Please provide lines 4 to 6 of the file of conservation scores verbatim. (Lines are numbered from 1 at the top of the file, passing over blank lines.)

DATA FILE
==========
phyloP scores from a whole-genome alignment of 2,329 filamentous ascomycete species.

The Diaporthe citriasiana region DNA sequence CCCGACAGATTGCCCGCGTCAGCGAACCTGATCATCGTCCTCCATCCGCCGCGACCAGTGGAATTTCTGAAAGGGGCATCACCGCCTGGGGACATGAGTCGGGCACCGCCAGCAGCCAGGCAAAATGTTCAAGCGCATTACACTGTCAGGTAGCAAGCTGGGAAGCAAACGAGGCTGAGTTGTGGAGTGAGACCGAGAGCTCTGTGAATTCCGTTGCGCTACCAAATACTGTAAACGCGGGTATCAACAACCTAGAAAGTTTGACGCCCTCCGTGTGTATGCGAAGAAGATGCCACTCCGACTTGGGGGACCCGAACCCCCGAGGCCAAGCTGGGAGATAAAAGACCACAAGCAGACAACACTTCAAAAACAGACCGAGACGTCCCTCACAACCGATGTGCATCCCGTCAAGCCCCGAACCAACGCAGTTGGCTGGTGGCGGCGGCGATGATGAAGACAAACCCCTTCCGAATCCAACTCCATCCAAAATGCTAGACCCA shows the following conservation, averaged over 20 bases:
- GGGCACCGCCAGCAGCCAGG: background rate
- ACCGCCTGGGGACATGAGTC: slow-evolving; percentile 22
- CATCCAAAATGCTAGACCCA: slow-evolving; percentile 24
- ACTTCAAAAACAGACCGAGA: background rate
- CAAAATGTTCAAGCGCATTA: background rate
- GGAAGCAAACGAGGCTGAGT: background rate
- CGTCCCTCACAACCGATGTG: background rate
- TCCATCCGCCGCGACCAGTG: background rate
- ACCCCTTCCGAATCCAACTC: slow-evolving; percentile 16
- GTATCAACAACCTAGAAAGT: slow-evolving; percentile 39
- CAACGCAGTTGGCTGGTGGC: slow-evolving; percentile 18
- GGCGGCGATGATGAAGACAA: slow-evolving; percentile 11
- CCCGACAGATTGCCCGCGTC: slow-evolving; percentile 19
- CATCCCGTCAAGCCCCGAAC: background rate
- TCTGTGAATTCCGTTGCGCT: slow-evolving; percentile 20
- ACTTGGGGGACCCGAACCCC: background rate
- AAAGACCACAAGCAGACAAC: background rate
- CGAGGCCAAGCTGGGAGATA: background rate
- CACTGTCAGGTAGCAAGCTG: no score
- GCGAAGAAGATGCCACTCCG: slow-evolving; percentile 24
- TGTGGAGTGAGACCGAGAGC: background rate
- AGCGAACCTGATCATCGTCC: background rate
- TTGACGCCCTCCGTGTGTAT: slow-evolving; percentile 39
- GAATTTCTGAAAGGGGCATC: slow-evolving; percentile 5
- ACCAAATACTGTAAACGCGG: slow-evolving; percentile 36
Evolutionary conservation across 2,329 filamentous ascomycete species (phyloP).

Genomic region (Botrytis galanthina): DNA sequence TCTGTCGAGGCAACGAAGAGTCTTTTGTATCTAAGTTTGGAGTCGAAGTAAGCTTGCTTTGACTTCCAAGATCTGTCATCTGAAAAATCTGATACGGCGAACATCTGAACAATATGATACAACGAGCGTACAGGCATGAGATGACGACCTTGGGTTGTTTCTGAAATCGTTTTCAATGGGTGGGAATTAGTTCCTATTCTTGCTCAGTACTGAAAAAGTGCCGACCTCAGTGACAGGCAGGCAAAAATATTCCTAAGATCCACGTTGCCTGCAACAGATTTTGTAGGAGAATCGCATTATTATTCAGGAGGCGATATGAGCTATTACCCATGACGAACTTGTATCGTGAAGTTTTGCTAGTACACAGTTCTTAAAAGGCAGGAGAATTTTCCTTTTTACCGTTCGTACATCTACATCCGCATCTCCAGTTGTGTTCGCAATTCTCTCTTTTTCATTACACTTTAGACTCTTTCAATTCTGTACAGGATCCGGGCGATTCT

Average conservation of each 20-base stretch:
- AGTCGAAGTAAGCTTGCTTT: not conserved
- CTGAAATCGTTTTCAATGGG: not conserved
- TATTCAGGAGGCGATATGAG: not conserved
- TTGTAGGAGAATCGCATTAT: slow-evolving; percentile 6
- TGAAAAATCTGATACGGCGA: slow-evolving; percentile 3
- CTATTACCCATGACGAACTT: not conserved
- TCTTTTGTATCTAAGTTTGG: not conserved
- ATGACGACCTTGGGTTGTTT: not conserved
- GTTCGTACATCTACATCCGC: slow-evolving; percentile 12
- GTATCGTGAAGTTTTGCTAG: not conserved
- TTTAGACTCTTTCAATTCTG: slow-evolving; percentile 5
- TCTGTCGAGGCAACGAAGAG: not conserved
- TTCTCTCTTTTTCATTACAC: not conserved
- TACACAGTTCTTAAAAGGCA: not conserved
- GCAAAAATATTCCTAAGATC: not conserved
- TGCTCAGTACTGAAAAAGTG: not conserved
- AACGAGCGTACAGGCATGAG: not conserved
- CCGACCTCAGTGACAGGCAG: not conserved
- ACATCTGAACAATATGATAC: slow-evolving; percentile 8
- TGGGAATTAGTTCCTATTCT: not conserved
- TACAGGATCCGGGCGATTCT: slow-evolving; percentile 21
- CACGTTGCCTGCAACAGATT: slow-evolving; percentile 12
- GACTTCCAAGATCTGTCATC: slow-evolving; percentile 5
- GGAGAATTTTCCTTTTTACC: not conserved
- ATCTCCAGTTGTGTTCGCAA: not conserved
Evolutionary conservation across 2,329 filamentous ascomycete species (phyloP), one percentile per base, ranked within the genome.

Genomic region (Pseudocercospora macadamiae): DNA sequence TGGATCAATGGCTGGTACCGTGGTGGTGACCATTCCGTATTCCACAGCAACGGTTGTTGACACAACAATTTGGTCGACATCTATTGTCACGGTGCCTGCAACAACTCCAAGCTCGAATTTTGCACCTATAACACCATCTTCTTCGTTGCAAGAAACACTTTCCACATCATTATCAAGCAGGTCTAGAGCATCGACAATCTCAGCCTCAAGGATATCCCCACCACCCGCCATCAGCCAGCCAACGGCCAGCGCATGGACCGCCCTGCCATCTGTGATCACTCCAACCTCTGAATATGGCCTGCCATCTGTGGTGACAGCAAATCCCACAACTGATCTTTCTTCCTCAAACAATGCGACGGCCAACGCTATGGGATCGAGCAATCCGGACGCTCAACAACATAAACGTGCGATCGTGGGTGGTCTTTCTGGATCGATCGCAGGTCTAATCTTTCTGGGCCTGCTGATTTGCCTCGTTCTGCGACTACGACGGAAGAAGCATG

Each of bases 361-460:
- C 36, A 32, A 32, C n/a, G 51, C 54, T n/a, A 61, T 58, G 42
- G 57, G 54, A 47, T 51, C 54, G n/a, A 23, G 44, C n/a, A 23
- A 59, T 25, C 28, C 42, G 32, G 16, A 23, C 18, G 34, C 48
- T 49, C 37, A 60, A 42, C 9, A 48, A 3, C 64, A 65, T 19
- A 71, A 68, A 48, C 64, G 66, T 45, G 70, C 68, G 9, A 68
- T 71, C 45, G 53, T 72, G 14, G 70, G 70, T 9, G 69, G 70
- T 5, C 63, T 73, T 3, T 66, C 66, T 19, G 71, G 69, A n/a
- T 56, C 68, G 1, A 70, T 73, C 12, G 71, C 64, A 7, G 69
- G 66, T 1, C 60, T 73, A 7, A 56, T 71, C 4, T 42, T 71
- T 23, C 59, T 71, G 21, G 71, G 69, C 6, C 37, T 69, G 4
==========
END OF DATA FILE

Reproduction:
- ACCGCCTGGGGACATGAGTC: slow-evolving; percentile 22
- CATCCAAAATGCTAGACCCA: slow-evolving; percentile 24
- ACTTCAAAAACAGACCGAGA: background rate